With live stream recording, broadcasters can capture live events and enable their viewers to watch them whenever they’d like using VOD.
What is a Video Content Management System (CMS)?
As enterprises produce an enormous amount of videos to keep up with demand—with global OTT revenues expected to more than double by 2023—they’ll need the ability to securely catalog and leverage this content across their VOD platform, social media accounts, and brand website.
That’s why many organizations turn to a video content management system (CMS), which is a feature of an OVP that has advanced capabilities for scaling, managing, and monetizing video content.
A video streaming CMS can streamline vital tasks for live streaming and VOD, from uploading or grouping to customizing thumbnails and embedding video content anywhere on the web. These platforms also ensure compliance with privacy and security requirements, particularly for heavily regulated industries. That’s not to mention the ability to record broadcasts and reuse this video content within their VOD offerings.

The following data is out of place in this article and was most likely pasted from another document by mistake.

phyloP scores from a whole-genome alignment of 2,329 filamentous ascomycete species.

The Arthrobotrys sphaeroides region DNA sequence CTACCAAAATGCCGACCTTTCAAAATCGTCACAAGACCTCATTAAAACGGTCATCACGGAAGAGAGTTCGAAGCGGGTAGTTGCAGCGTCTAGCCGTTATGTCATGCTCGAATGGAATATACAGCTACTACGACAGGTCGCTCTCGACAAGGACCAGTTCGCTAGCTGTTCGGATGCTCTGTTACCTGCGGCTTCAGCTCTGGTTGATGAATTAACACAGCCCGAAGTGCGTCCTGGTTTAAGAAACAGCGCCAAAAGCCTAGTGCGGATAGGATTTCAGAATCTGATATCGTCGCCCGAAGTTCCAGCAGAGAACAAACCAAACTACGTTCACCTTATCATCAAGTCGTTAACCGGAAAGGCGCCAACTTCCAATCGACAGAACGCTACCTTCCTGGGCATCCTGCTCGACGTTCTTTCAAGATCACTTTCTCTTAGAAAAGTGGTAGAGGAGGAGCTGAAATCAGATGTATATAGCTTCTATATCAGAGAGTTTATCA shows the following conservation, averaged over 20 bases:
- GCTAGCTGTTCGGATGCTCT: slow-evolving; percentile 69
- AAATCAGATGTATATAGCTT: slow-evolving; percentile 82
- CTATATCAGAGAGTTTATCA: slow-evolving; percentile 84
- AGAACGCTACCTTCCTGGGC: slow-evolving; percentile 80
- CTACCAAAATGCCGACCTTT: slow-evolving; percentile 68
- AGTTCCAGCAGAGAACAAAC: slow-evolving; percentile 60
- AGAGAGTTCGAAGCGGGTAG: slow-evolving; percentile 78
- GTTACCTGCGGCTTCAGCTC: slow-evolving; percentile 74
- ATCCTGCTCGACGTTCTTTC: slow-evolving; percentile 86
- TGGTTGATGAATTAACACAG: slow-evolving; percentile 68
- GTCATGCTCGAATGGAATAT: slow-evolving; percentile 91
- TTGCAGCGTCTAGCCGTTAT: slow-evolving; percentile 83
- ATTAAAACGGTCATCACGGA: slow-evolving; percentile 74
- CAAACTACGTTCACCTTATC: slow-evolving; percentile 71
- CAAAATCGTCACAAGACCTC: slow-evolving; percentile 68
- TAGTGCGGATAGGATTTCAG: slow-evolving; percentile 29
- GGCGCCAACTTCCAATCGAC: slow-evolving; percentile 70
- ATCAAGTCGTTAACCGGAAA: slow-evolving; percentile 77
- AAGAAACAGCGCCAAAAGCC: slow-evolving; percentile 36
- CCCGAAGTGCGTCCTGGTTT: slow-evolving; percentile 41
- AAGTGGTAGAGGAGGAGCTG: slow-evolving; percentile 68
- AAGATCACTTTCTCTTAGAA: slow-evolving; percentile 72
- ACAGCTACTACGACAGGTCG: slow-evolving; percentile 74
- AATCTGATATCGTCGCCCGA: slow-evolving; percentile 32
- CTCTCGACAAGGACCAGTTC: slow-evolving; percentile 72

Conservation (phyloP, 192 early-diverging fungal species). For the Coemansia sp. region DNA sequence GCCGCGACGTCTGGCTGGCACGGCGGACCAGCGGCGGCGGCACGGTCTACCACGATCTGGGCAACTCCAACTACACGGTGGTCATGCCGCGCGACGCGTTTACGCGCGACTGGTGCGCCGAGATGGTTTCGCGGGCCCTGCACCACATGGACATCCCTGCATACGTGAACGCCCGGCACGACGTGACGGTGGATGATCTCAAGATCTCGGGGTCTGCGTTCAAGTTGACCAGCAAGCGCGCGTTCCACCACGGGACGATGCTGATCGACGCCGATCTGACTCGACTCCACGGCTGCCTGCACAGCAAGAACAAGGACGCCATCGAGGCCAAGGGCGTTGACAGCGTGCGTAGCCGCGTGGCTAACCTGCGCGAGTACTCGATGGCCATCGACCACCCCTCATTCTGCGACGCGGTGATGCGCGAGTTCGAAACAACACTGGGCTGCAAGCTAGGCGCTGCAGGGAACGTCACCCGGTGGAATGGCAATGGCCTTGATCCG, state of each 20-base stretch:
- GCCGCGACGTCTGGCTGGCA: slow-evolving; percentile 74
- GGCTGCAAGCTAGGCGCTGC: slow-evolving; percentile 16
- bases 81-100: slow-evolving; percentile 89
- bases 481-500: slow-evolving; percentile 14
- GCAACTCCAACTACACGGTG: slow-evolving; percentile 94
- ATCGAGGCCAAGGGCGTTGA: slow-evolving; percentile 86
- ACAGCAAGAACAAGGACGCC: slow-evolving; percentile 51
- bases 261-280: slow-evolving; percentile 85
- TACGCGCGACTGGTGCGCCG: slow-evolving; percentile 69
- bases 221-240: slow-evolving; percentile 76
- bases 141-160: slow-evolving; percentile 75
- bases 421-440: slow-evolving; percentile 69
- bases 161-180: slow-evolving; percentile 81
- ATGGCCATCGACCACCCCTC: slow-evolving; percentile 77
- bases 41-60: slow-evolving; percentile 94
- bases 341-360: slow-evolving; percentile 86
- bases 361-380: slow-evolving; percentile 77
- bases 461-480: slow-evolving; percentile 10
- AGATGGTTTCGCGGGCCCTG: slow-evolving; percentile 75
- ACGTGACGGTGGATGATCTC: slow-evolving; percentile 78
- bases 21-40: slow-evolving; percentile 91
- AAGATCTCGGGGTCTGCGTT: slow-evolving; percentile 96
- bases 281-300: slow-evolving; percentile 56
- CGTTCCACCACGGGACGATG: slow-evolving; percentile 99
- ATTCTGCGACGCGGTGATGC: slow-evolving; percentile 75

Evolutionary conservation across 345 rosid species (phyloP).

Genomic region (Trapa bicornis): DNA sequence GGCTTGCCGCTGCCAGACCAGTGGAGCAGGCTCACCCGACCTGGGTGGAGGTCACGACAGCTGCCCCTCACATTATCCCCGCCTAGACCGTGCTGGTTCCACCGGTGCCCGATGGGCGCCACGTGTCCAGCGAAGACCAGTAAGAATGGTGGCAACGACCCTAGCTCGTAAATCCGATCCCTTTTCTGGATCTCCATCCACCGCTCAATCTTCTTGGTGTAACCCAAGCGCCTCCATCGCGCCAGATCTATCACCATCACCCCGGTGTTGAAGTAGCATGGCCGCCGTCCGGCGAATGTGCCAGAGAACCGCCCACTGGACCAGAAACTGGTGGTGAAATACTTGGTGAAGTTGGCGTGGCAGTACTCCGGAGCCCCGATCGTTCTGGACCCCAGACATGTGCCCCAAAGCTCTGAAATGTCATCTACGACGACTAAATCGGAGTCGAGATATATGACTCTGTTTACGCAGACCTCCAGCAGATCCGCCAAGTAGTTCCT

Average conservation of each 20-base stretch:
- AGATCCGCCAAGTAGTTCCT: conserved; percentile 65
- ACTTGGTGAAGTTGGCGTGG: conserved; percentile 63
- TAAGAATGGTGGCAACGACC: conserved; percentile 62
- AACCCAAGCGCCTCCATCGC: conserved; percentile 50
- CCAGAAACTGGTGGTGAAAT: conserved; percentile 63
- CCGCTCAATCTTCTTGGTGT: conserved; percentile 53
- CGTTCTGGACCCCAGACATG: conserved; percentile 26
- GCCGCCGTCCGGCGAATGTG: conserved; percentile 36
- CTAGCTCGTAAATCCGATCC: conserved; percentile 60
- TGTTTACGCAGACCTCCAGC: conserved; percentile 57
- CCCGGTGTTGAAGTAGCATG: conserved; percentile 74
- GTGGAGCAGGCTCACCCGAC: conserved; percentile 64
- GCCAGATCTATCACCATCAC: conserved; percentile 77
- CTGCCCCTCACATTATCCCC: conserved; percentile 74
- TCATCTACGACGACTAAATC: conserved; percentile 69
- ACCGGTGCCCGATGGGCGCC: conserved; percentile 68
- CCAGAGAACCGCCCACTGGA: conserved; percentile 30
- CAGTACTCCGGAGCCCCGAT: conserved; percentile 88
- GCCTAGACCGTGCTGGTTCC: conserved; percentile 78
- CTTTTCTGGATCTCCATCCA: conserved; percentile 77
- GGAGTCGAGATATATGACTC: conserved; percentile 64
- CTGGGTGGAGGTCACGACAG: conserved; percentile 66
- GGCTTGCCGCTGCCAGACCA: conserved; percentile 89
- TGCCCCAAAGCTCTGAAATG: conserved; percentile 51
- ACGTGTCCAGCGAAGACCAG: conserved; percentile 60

While many companies already have a content management system, or an internal learning management system (LMS), these aren’t ideal for organizing hundreds or thousands of video files in one location.
Video content takes up a lot of storage space, uses a lot of bandwidth to stream, and requires support for a multitude of formats and codecs. Moreover, delivering this content securely and privately to end-users is a complicated and critical task.